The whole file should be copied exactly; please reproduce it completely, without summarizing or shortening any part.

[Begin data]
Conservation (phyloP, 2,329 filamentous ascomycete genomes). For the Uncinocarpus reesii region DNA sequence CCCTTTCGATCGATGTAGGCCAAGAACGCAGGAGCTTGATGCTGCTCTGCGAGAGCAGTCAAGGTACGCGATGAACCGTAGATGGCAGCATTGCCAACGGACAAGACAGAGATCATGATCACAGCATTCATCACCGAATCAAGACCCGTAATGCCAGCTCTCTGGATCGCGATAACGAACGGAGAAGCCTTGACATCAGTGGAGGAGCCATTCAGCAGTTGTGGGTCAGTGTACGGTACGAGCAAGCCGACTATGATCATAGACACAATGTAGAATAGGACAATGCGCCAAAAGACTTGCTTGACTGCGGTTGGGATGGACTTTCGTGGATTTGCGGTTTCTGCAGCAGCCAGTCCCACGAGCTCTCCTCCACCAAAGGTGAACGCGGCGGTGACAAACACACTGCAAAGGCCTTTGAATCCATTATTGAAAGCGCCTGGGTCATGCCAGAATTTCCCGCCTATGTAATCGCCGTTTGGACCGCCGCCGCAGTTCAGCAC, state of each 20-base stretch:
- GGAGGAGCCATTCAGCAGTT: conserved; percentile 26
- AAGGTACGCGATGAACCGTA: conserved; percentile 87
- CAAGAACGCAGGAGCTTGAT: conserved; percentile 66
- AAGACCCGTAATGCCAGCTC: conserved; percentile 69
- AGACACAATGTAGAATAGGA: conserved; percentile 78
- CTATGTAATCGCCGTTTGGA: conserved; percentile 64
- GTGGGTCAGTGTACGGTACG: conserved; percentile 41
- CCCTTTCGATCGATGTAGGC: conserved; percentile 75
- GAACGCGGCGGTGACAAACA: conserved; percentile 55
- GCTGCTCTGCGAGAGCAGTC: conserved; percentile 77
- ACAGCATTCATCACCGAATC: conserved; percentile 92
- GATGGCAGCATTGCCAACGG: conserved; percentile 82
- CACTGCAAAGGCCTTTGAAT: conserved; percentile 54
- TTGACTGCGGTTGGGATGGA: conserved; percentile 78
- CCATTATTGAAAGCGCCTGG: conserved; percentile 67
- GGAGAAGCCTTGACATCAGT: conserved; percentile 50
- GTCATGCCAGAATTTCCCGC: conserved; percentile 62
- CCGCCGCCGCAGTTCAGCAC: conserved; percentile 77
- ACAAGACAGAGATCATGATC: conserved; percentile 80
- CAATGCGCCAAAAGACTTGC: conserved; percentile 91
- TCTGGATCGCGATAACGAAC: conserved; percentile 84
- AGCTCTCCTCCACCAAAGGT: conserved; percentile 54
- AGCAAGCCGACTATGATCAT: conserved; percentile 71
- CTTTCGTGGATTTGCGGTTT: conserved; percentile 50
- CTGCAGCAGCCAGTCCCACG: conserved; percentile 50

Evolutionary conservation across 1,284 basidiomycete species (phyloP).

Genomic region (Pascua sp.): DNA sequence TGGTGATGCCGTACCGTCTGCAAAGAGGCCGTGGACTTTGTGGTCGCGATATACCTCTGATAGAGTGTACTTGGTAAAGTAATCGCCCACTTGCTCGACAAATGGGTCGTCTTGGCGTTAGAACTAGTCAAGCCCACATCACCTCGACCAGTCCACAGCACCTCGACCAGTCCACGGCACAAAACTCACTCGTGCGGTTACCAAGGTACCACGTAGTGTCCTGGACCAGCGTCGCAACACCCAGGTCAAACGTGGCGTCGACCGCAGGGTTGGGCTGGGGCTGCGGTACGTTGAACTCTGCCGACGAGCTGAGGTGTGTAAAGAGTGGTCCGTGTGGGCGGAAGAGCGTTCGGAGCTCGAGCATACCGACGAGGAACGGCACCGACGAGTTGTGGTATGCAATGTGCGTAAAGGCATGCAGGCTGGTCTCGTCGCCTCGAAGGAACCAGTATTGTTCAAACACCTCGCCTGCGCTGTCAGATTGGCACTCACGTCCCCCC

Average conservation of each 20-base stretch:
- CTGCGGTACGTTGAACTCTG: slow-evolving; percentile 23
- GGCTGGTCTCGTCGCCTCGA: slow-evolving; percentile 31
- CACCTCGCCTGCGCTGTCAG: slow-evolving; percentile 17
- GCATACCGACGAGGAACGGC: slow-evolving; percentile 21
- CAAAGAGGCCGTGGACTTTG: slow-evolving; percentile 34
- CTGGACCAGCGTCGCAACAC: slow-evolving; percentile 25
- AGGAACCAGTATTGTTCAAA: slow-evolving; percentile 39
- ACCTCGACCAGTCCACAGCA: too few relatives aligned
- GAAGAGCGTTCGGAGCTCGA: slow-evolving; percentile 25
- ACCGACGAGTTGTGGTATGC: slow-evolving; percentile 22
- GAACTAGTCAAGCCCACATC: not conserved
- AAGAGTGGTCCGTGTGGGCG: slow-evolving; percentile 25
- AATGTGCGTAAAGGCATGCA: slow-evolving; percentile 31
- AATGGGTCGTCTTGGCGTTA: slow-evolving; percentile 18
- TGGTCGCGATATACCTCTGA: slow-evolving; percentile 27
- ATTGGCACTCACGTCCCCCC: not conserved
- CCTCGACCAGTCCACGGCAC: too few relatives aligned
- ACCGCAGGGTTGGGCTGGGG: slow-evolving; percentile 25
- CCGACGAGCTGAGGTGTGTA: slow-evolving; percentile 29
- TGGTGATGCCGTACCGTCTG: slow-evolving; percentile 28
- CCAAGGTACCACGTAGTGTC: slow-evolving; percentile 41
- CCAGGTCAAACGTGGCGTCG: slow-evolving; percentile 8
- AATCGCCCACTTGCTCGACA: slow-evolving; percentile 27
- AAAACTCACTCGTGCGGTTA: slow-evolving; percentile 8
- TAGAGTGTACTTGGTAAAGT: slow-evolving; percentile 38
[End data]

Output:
Conservation (phyloP, 2,329 filamentous ascomycete genomes). For the Uncinocarpus reesii region DNA sequence CCCTTTCGATCGATGTAGGCCAAGAACGCAGGAGCTTGATGCTGCTCTGCGAGAGCAGTCAAGGTACGCGATGAACCGTAGATGGCAGCATTGCCAACGGACAAGACAGAGATCATGATCACAGCATTCATCACCGAATCAAGACCCGTAATGCCAGCTCTCTGGATCGCGATAACGAACGGAGAAGCCTTGACATCAGTGGAGGAGCCATTCAGCAGTTGTGGGTCAGTGTACGGTACGAGCAAGCCGACTATGATCATAGACACAATGTAGAATAGGACAATGCGCCAAAAGACTTGCTTGACTGCGGTTGGGATGGACTTTCGTGGATTTGCGGTTTCTGCAGCAGCCAGTCCCACGAGCTCTCCTCCACCAAAGGTGAACGCGGCGGTGACAAACACACTGCAAAGGCCTTTGAATCCATTATTGAAAGCGCCTGGGTCATGCCAGAATTTCCCGCCTATGTAATCGCCGTTTGGACCGCCGCCGCAGTTCAGCAC, state of each 20-base stretch:
- GGAGGAGCCATTCAGCAGTT: conserved; percentile 26
- AAGGTACGCGATGAACCGTA: conserved; percentile 87
- CAAGAACGCAGGAGCTTGAT: conserved; percentile 66
- AAGACCCGTAATGCCAGCTC: conserved; percentile 69
- AGACACAATGTAGAATAGGA: conserved; percentile 78
- CTATGTAATCGCCGTTTGGA: conserved; percentile 64
- GTGGGTCAGTGTACGGTACG: conserved; percentile 41
- CCCTTTCGATCGATGTAGGC: conserved; percentile 75
- GAACGCGGCGGTGACAAACA: conserved; percentile 55
- GCTGCTCTGCGAGAGCAGTC: conserved; percentile 77
- ACAGCATTCATCACCGAATC: conserved; percentile 92
- GATGGCAGCATTGCCAACGG: conserved; percentile 82
- CACTGCAAAGGCCTTTGAAT: conserved; percentile 54
- TTGACTGCGGTTGGGATGGA: conserved; percentile 78
- CCATTATTGAAAGCGCCTGG: conserved; percentile 67
- GGAGAAGCCTTGACATCAGT: conserved; percentile 50
- GTCATGCCAGAATTTCCCGC: conserved; percentile 62
- CCGCCGCCGCAGTTCAGCAC: conserved; percentile 77
- ACAAGACAGAGATCATGATC: conserved; percentile 80
- CAATGCGCCAAAAGACTTGC: conserved; percentile 91
- TCTGGATCGCGATAACGAAC: conserved; percentile 84
- AGCTCTCCTCCACCAAAGGT: conserved; percentile 54
- AGCAAGCCGACTATGATCAT: conserved; percentile 71
- CTTTCGTGGATTTGCGGTTT: conserved; percentile 50
- CTGCAGCAGCCAGTCCCACG: conserved; percentile 50

Evolutionary conservation across 1,284 basidiomycete species (phyloP).

Genomic region (Pascua sp.): DNA sequence TGGTGATGCCGTACCGTCTGCAAAGAGGCCGTGGACTTTGTGGTCGCGATATACCTCTGATAGAGTGTACTTGGTAAAGTAATCGCCCACTTGCTCGACAAATGGGTCGTCTTGGCGTTAGAACTAGTCAAGCCCACATCACCTCGACCAGTCCACAGCACCTCGACCAGTCCACGGCACAAAACTCACTCGTGCGGTTACCAAGGTACCACGTAGTGTCCTGGACCAGCGTCGCAACACCCAGGTCAAACGTGGCGTCGACCGCAGGGTTGGGCTGGGGCTGCGGTACGTTGAACTCTGCCGACGAGCTGAGGTGTGTAAAGAGTGGTCCGTGTGGGCGGAAGAGCGTTCGGAGCTCGAGCATACCGACGAGGAACGGCACCGACGAGTTGTGGTATGCAATGTGCGTAAAGGCATGCAGGCTGGTCTCGTCGCCTCGAAGGAACCAGTATTGTTCAAACACCTCGCCTGCGCTGTCAGATTGGCACTCACGTCCCCCC

Average conservation of each 20-base stretch:
- CTGCGGTACGTTGAACTCTG: slow-evolving; percentile 23
- GGCTGGTCTCGTCGCCTCGA: slow-evolving; percentile 31
- CACCTCGCCTGCGCTGTCAG: slow-evolving; percentile 17
- GCATACCGACGAGGAACGGC: slow-evolving; percentile 21
- CAAAGAGGCCGTGGACTTTG: slow-evolving; percentile 34
- CTGGACCAGCGTCGCAACAC: slow-evolving; percentile 25
- AGGAACCAGTATTGTTCAAA: slow-evolving; percentile 39
- ACCTCGACCAGTCCACAGCA: too few relatives aligned
- GAAGAGCGTTCGGAGCTCGA: slow-evolving; percentile 25
- ACCGACGAGTTGTGGTATGC: slow-evolving; percentile 22
- GAACTAGTCAAGCCCACATC: not conserved
- AAGAGTGGTCCGTGTGGGCG: slow-evolving; percentile 25
- AATGTGCGTAAAGGCATGCA: slow-evolving; percentile 31
- AATGGGTCGTCTTGGCGTTA: slow-evolving; percentile 18
- TGGTCGCGATATACCTCTGA: slow-evolving; percentile 27
- ATTGGCACTCACGTCCCCCC: not conserved
- CCTCGACCAGTCCACGGCAC: too few relatives aligned
- ACCGCAGGGTTGGGCTGGGG: slow-evolving; percentile 25
- CCGACGAGCTGAGGTGTGTA: slow-evolving; percentile 29
- TGGTGATGCCGTACCGTCTG: slow-evolving; percentile 28
- CCAAGGTACCACGTAGTGTC: slow-evolving; percentile 41
- CCAGGTCAAACGTGGCGTCG: slow-evolving; percentile 8
- AATCGCCCACTTGCTCGACA: slow-evolving; percentile 27
- AAAACTCACTCGTGCGGTTA: slow-evolving; percentile 8
- TAGAGTGTACTTGGTAAAGT: slow-evolving; percentile 38